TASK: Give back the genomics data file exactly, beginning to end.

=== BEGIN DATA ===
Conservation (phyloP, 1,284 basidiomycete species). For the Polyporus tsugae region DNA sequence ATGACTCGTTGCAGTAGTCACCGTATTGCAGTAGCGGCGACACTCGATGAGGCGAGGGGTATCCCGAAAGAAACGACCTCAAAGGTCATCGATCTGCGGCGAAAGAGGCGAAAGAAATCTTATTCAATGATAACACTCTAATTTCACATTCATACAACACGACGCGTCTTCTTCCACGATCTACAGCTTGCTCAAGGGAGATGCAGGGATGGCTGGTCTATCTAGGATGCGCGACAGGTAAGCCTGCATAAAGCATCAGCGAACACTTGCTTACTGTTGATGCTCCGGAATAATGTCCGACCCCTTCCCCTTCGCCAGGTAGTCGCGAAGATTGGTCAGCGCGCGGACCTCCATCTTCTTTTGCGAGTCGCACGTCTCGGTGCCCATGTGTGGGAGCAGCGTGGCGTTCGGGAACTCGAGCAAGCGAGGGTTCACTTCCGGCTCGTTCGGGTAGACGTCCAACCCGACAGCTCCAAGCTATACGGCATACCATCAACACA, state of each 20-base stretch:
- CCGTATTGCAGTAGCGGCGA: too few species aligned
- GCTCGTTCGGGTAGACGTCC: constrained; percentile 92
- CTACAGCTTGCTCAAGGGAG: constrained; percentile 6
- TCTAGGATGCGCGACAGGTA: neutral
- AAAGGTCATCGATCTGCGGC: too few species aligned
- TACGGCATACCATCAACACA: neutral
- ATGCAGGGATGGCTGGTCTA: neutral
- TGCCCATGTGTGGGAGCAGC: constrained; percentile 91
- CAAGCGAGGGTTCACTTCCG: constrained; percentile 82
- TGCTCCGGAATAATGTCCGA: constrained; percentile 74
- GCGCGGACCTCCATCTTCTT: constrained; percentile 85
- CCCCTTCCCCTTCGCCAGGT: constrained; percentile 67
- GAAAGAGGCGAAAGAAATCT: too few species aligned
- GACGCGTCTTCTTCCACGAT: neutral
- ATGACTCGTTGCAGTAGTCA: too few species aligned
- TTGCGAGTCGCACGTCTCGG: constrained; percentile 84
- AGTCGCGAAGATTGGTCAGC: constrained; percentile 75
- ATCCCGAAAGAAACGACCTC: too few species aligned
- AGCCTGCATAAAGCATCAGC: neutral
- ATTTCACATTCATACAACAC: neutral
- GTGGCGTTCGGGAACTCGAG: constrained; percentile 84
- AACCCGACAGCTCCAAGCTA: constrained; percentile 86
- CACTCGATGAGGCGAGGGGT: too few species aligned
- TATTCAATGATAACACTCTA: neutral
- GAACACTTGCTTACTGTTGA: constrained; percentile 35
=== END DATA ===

Conservation (phyloP, 1,284 basidiomycete species). For the Polyporus tsugae region DNA sequence ATGACTCGTTGCAGTAGTCACCGTATTGCAGTAGCGGCGACACTCGATGAGGCGAGGGGTATCCCGAAAGAAACGACCTCAAAGGTCATCGATCTGCGGCGAAAGAGGCGAAAGAAATCTTATTCAATGATAACACTCTAATTTCACATTCATACAACACGACGCGTCTTCTTCCACGATCTACAGCTTGCTCAAGGGAGATGCAGGGATGGCTGGTCTATCTAGGATGCGCGACAGGTAAGCCTGCATAAAGCATCAGCGAACACTTGCTTACTGTTGATGCTCCGGAATAATGTCCGACCCCTTCCCCTTCGCCAGGTAGTCGCGAAGATTGGTCAGCGCGCGGACCTCCATCTTCTTTTGCGAGTCGCACGTCTCGGTGCCCATGTGTGGGAGCAGCGTGGCGTTCGGGAACTCGAGCAAGCGAGGGTTCACTTCCGGCTCGTTCGGGTAGACGTCCAACCCGACAGCTCCAAGCTATACGGCATACCATCAACACA, state of each 20-base stretch:
- CCGTATTGCAGTAGCGGCGA: too few species aligned
- GCTCGTTCGGGTAGACGTCC: constrained; percentile 92
- CTACAGCTTGCTCAAGGGAG: constrained; percentile 6
- TCTAGGATGCGCGACAGGTA: neutral
- AAAGGTCATCGATCTGCGGC: too few species aligned
- TACGGCATACCATCAACACA: neutral
- ATGCAGGGATGGCTGGTCTA: neutral
- TGCCCATGTGTGGGAGCAGC: constrained; percentile 91
- CAAGCGAGGGTTCACTTCCG: constrained; percentile 82
- TGCTCCGGAATAATGTCCGA: constrained; percentile 74
- GCGCGGACCTCCATCTTCTT: constrained; percentile 85
- CCCCTTCCCCTTCGCCAGGT: constrained; percentile 67
- GAAAGAGGCGAAAGAAATCT: too few species aligned
- GACGCGTCTTCTTCCACGAT: neutral
- ATGACTCGTTGCAGTAGTCA: too few species aligned
- TTGCGAGTCGCACGTCTCGG: constrained; percentile 84
- AGTCGCGAAGATTGGTCAGC: constrained; percentile 75
- ATCCCGAAAGAAACGACCTC: too few species aligned
- AGCCTGCATAAAGCATCAGC: neutral
- ATTTCACATTCATACAACAC: neutral
- GTGGCGTTCGGGAACTCGAG: constrained; percentile 84
- AACCCGACAGCTCCAAGCTA: constrained; percentile 86
- CACTCGATGAGGCGAGGGGT: too few species aligned
- TATTCAATGATAACACTCTA: neutral
- GAACACTTGCTTACTGTTGA: constrained; percentile 35